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White House Advisor: Workplace Flexibility 'Will Keep America Competitive'
 

By Catherine Skrzypinski  3/17/2011

A top-level advisor to President Barack Obama
 advised Society for Human Resource Management (SHRM) members at the 2011 SHRM Employment Law & Legislative Conference to encourage workplace flexibility and to select employees who have a life outside the office.

Valerie B. Jarrett, senior advisor and assistant to Obama for intergovernmental affairs and public engagement, was a keynote speaker during lunch at the SHRM conference in Washington, D.C., on March 15, 2011.

“Improving workplace flexibility will keep America competitive in the 21st century,” she said.

Jarrett, who served on corporate and not-for-profit boards in Chicago, remembered how she felt when she first returned to work after maternity leave.

“Sitting in my office in the Sears Tower, I was absolutely miserable,” Jarrett said. “I needed more balance to be a good mom and also to be a strong contributor to my clients.”

She decided then on a career in public service, holding several positions in Chicago Mayor Richard M. Daley’s administration. As a working mother, Jarrett found herself juggling a government career while raising her daughter Laura.

“It is impossible to be productive at work when you worry about child care,” Jarrett said. “Flexibility not only made me a good mom but a far better employee.”

Perhaps the best advice about how to balance work and family, Jarrett said, came from Chicago’s first lady, Maggie Daley. “The mayor doesn’t work on Sunday,” Jarrett recalled Daley saying. “Therefore, I made it my policy to make room for precious time with my daughter on Sundays.”

Strength in Flexibility

Jarrett noted that American society has changed over the past half century because more women are in the workforce.

To commemorate Women’s History Month, the Obama administration released a report entitled Women in America: Indicators of Social and Economic Well-Being on March 1, 2011.

The findings in the report about women’s employment over the past 50 years include:

  • Women now comprise nearly one-half of the labor force.

  • Children are increasingly raised in households in which both parents work.

  • Female-headed families have the lowest family earnings among family types.

  • In families where the husband and wife are employed, employed wives spend more time in household activities.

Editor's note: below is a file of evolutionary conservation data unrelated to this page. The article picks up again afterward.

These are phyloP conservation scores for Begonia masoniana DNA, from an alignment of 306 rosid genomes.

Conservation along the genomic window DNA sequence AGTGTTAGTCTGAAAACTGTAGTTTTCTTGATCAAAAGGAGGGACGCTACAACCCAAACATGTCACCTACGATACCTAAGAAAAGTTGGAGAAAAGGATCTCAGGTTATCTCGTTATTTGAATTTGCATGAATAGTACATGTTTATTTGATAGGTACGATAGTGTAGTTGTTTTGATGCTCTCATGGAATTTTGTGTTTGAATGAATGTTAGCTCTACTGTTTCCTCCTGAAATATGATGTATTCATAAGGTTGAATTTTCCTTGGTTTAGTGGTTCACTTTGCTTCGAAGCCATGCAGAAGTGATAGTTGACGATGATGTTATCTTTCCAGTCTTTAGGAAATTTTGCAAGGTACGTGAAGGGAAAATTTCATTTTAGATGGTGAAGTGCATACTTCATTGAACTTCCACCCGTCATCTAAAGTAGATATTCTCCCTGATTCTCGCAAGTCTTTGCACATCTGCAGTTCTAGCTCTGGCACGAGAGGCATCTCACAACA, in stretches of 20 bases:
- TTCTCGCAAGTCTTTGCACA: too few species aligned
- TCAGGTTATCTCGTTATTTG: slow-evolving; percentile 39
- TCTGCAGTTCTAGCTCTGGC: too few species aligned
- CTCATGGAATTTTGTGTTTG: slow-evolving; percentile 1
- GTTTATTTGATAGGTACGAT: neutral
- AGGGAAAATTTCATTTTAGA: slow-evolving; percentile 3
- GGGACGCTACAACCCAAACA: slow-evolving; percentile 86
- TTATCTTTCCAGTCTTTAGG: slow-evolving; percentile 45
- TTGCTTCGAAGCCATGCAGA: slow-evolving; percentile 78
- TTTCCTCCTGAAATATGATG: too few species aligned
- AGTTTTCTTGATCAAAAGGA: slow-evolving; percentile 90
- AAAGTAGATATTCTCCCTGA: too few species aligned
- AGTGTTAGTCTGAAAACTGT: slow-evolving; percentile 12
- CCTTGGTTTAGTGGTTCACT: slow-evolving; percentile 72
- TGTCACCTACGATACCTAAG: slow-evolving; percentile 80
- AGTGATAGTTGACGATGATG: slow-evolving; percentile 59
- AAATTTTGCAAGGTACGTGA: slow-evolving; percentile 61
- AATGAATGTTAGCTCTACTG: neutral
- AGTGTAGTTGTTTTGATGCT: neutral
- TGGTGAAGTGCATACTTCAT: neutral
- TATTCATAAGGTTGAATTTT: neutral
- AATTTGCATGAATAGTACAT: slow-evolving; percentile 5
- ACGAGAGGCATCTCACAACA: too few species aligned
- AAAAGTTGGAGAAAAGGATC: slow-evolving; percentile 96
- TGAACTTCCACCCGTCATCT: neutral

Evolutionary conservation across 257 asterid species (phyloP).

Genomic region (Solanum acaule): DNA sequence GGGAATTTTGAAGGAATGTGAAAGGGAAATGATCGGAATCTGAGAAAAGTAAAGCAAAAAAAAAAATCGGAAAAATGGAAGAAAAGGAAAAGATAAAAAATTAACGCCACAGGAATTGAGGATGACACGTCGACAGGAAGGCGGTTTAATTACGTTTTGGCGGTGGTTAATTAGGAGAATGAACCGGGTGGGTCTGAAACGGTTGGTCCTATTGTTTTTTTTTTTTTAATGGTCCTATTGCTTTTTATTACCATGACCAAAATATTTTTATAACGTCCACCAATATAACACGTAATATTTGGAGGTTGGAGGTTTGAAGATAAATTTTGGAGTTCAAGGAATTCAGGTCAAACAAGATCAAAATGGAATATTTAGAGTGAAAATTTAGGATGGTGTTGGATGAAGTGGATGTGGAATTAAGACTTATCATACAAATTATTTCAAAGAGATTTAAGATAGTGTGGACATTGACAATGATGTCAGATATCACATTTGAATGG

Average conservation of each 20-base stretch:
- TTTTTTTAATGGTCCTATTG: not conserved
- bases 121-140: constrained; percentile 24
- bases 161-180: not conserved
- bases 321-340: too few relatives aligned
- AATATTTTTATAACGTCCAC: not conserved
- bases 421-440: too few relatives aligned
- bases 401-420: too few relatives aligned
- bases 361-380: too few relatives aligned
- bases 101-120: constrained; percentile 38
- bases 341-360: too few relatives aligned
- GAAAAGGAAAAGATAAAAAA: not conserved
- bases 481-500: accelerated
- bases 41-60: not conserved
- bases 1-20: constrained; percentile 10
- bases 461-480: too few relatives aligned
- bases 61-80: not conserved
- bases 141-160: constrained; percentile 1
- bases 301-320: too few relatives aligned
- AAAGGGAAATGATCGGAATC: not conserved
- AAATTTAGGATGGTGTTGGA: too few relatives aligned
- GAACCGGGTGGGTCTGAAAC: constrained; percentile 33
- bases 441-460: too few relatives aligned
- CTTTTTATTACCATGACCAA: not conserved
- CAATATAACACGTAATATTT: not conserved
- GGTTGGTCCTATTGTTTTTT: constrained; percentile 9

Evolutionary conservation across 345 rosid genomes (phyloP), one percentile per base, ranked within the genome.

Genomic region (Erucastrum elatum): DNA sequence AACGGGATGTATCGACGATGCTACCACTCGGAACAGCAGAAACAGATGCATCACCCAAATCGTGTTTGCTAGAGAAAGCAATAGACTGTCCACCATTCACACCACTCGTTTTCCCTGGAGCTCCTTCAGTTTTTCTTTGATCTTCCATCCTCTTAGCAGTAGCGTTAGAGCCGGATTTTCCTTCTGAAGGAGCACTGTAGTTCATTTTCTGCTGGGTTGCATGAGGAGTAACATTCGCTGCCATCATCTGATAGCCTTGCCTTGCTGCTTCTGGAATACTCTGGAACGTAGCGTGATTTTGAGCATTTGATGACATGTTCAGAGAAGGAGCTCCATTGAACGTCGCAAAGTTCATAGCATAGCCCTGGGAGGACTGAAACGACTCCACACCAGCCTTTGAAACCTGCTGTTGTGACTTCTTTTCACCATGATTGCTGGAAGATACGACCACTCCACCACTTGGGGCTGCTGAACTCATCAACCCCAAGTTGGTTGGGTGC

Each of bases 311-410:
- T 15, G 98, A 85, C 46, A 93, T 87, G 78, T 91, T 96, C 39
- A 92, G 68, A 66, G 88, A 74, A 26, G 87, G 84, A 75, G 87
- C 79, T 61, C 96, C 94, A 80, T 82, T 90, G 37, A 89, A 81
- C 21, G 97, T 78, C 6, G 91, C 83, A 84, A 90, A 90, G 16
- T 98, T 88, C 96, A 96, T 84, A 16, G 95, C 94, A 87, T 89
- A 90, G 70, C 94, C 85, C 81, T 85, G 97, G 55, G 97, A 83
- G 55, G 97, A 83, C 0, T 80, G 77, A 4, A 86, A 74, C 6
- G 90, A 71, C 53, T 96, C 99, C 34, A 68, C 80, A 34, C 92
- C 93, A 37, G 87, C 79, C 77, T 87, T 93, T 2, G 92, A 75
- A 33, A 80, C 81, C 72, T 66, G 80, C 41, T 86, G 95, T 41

Increasingly, American workers need to balance employment with other responsibilities,

but to what extent does the modern-day workplace accommodate these needs? According to a survey report authored by Jarrett, if all U.S. firms adopted flexible work schedules, they would save a collective $15 billion or more each year.

Companies that value flexibility in the workplace, Jarrett said, include accounting firms Ernst & Young, Deloitte and PricewaterhouseCoopers and corporations such as Campbell Soup Co., among others.

Improving Workers’ Productivity

The Obama administration has proposed policies on workplace flexibility to improve the productivity of America’s workers, Jarrett added. She said the health care reform law permits new mothers to express breast milk at the office for a year after birth.

In December 2010, Obama signed the Telework Enhancement Act, which allows federal government employees to telecommute. The law provides federal agencies greater flexibility in the workforce, Jarrett added.

“This now gives parents piece of mind during a workday if they need to stay home and take care of a sick child,” Jarrett said.

Obama proposed legislation in December 2010 to help middle-class families pay for child care by allowing families with an income up to $75,000 to receive tax credits, Jarrett said. 

Adventures with Babysitters

Jarrett shared an anecdote with SHRM members about first lady Michelle Obama while they were both climbing the career ladder in Chicago. Obama was en route to a job interview when her babysitter for daughter Sasha canceled at the last minute. Obama called Jarrett to tell her she was bringing Sasha with her to the interview.

“If it’s [that Sasha is at the interview] a problem for the company, then this is not the job for me,” Jarrett recalled Obama saying.

Even with Sasha in tow, Obama did get the job, Jarrett said.

“I look forward to the day when workplace flexibility is the rule rather than the exception,” Jarrett concluded.

Catherine Skrzypinski is an online writer/editor for SHRM.
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